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National and State Registers of Historic Places

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County: Marshall
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Page 2 of 3 showing 10 records of 23 total, starting on record 11
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Marysville High School & Jr. High School Complex

Picture of property 1110-1111 Walnut Street
Marysville (Marshall County)
Listed in National Register Jan 2, 2013

Architect: Spencer, Louis H.
Area of Significance: school
Architectural Style(s): Art Deco
Thematic Nomination: New Deal-era Resources of Kansas

The Marysville High School/Junior High School Complex is located in a residential neighborhood two blocks south of the historic Marshall County Courthouse and approximately two blocks southwest of Marysville’s business district. The complex occupies 12 acres; three buildings (the high school, junior high school, and transportation building), one structure (the stadium), and two objects (the stone gate piers) contribute to the historic significance of the property. The stadium and playing field were constructed near the center of the property in 1937, followed by the Art Deco high school designed by Louis H. Spencer at the northeast corner of the property in 1939. Both were constructed as part of the Works Progress Administration. The junior high school was built in 1963 just to the west of the high school, and the two buildings were connected by a small addition in 1993. The complex was nominated as part of the New Deal-era Resources of Kansas and Historic Public Schools of Kansas multiple property nominations for its local significance in the areas of education and architecture.

Marysville Union Pacific Depot

Picture of property Hedrix Avenue
Marysville (Marshall County)
Listed in National Register Oct 11, 2016

Architect: Underwood, Gilbert Stanley
Area of Significance: rail-related
Architectural Style(s): Mission/Spanish Revival
Thematic Nomination: Historic Railroad Resources of Kansas

Designed by California architect Gilbert Stanley Underwood, Marysville’s Union Pacific Railroad Depot (1928-1929) is located adjacent to the former railyards on 7th Street, two blocks north of the downtown business district. The asymmetrical stucco, brick, and terra cotta building is of the Spanish Revival style. The single story steel-framed building stands on a reinforced concrete foundation and is roofed with red clay tiles. The depot is significant for its historic association with the growth and development of Marysville, Kansas, and as an excellent example of a Spanish Revival passenger depot. Regular passenger service was suspended in 1955, after which time the building continued to house offices for the railroad. The Union Pacific Railroad declared the depot surplus property, intending to demolish it. In 2015 a joint effort between the City of Marysville and the Union Pacific Depot Preservation Society saved it from demolition, and work commenced to restore the building and make it a community asset.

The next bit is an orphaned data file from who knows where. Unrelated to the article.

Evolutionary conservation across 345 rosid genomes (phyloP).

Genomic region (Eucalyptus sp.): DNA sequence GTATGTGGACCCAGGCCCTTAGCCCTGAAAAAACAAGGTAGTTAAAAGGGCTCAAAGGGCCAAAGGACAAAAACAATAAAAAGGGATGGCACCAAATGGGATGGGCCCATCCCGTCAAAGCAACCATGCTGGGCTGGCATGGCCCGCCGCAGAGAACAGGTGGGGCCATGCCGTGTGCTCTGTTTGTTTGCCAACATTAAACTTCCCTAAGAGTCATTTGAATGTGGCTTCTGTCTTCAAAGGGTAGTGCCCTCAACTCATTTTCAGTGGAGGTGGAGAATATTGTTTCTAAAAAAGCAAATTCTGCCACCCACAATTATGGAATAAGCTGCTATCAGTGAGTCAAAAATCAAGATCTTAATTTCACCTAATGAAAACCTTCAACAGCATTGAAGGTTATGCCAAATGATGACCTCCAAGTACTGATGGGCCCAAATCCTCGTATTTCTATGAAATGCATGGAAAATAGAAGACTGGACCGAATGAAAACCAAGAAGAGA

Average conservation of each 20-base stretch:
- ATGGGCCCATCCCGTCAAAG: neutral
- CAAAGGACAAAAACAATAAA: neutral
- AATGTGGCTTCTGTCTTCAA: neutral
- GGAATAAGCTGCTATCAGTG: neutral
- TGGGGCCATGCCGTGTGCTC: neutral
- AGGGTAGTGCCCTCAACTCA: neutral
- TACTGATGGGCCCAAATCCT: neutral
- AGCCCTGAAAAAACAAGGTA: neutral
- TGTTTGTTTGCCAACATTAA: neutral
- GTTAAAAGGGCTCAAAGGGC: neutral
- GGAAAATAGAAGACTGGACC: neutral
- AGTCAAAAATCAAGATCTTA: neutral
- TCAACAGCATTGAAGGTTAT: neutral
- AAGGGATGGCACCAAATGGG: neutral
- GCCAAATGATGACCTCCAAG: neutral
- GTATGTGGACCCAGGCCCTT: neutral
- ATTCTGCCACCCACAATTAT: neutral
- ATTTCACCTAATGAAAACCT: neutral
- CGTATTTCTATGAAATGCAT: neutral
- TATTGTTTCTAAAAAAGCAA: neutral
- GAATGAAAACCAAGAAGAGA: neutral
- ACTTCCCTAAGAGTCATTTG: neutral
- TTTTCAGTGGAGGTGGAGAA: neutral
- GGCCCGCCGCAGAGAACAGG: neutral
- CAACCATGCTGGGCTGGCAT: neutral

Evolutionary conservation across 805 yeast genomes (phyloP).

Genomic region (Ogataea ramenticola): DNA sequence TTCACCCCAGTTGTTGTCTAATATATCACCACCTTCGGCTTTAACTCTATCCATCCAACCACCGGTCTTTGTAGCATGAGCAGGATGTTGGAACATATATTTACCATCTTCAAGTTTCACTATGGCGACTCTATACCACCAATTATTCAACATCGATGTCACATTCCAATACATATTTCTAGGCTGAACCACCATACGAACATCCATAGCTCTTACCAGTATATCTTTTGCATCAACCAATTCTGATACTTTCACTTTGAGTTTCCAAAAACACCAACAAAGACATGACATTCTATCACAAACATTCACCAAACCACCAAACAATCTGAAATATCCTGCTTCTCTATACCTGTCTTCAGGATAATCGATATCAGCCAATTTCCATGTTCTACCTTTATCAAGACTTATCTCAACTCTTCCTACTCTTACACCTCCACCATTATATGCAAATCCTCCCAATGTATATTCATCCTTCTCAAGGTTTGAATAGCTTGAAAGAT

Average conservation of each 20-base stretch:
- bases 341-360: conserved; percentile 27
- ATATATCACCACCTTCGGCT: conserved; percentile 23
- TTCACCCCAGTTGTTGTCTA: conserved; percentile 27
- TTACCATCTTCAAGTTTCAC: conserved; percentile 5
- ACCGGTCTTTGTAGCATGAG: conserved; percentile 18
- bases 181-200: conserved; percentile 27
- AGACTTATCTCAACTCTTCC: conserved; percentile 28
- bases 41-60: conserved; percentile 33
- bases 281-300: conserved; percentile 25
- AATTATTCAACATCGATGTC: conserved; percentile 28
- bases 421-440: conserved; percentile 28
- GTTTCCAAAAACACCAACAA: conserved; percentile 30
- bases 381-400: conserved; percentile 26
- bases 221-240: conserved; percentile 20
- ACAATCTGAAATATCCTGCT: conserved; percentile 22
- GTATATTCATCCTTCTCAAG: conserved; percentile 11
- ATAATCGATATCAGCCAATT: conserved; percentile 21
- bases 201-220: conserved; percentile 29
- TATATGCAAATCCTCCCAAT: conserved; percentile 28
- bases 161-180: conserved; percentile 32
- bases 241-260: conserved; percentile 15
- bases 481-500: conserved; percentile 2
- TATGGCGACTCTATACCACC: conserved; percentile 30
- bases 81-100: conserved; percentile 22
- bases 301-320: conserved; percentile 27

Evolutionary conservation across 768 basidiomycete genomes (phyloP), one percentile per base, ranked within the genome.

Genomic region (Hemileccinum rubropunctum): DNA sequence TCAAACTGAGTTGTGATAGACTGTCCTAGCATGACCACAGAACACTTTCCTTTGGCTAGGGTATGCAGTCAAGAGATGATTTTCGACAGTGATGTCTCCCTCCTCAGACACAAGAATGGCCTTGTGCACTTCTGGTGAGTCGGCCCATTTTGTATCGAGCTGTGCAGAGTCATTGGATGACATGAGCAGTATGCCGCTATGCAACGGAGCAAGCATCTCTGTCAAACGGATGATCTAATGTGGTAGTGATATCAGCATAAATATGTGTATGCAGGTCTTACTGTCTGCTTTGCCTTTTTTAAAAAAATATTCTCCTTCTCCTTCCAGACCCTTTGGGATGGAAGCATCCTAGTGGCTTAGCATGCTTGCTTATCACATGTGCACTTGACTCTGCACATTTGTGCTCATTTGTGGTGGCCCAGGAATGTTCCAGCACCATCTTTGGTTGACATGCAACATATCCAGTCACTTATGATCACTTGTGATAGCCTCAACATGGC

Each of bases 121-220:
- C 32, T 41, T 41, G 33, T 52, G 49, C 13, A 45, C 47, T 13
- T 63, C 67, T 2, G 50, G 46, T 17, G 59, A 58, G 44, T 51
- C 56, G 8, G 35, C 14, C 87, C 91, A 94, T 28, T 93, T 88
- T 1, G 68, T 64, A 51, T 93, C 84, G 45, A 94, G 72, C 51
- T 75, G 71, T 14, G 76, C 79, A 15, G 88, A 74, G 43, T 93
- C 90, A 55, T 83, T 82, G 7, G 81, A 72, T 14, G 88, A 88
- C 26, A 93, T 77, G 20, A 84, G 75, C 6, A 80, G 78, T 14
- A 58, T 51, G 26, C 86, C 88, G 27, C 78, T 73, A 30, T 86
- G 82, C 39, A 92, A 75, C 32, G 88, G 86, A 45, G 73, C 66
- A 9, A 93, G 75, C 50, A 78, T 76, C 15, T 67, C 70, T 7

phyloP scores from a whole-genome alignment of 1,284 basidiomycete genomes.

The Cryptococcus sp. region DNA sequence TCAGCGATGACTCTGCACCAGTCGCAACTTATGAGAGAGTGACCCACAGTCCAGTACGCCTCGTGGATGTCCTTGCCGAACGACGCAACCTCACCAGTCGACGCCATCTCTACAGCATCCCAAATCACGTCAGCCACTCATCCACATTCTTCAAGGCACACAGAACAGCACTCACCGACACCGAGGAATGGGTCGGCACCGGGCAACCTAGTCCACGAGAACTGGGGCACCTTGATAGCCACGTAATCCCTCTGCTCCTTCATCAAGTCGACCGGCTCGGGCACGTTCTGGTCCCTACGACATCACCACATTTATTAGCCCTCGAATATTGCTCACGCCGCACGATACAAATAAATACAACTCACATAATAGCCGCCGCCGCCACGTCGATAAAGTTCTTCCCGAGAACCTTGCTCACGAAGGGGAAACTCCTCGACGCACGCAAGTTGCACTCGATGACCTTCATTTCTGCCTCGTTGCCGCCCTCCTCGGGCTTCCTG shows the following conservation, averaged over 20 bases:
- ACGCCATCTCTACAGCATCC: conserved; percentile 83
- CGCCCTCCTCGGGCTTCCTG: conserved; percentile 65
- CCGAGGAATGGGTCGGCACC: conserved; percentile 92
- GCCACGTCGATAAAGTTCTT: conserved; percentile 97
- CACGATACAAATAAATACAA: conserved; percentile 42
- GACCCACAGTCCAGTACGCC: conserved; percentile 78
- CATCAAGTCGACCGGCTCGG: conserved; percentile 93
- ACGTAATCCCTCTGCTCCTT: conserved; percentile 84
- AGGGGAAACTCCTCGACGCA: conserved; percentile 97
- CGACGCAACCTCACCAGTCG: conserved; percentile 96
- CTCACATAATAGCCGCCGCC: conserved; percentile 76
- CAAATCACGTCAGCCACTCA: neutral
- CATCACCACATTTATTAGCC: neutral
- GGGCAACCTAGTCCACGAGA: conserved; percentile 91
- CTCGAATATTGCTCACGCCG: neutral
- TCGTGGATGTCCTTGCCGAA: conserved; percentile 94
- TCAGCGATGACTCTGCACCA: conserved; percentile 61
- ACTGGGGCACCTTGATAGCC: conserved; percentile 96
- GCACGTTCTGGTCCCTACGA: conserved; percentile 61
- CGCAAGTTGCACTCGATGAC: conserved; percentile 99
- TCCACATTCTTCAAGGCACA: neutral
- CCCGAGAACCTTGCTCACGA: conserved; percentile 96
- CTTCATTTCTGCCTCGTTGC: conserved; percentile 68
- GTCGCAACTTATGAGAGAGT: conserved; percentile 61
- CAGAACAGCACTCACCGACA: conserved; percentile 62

Moore (Z.H.) Store

Picture of property NE Corner State & Center Streets
Oketo (Marshall County)
Listed in National Register Jun 24, 1976

Architect: Not listed
Area of Significance: business
Architectural Style(s): Commercial Style

Old Frankfort City Jail

Picture of property Railway Avenue
Frankfort (Marshall County)
Listed in National Register Nov 1, 1982

Architect: Not listed
Area of Significance: correctional facility
Architectural Style(s): Other

Oregon and California Trail - Pacha Ruts

Picture of property Address Restricted
Bremen vicinity (Marshall County)
Listed in National Register Jan 8, 2014

Architect: N/A
Area of Significance: transportation

The Pacha Ruts were nominated for their association with transportation and exploration/settlement along the combined route of the Oregon and California trails and for their association with the Pony Express. This trail remnant is located in Marshall County on the western end of an approximate 133-mile branch known as the St. Joe Road, a connector route between St. Joseph, Missouri and the Independence Road. Active between 1844 and circa 1860, the St. Joe Road joined the Independence Road approximately 1.5 miles northwest of this nominated site. This route was mainly utilized by emigrants from the St. Joseph and Weston, Missouri areas. The trail remnants at this site were also used by the Pony Express riders in 1861 as they made their way to Hollenberg Station in present-day Washington County.

Pony Express Barn

Picture of property 108 South Eighth
Marysville (Marshall County)
Listed in National Register Apr 2, 1973

Architect: Not listed
Area of Significance: animal facility; communications facility
Architectural Style(s): Other

Powell, S.T., House

Picture of property 108 West Commercial
Waterville (Marshall County)
Listed in National Register Dec 27, 1972

Architect: Not listed
Area of Significance: single dwelling
Architectural Style(s): Late Victorian

Pusch-Randell House

Picture of property 1000 Elm Street
Marysville (Marshall County)
Listed in National Register Sep 22, 1986

Architect: Not listed
Area of Significance: secondary structure; single dwelling
Architectural Style(s): Queen Anne

Robidoux Creek Pratt Truss Bridge

Picture of property Sunflower Rd., 0.8 mi. W of jct. with 21st Rd., NW of Frankfort
Frankfort Vicinity (Marshall County)
Listed in National Register May 22, 2003

Architect: Not listed
Area of Significance: road-related
Architectural Style(s): Bridge
Thematic Nomination: Metal Truss Bridges in Kansas

St. Bridget Church

Picture of property RR 2, 6.5 miles North of Axtell, St. Bridget Township, Axtell vicinity
Axtell (Marshall County)
Listed in National Register Sep 12, 1996

Architect: Not listed
Area of Significance: religious facility
Architectural Style(s): Late Gothic Revival

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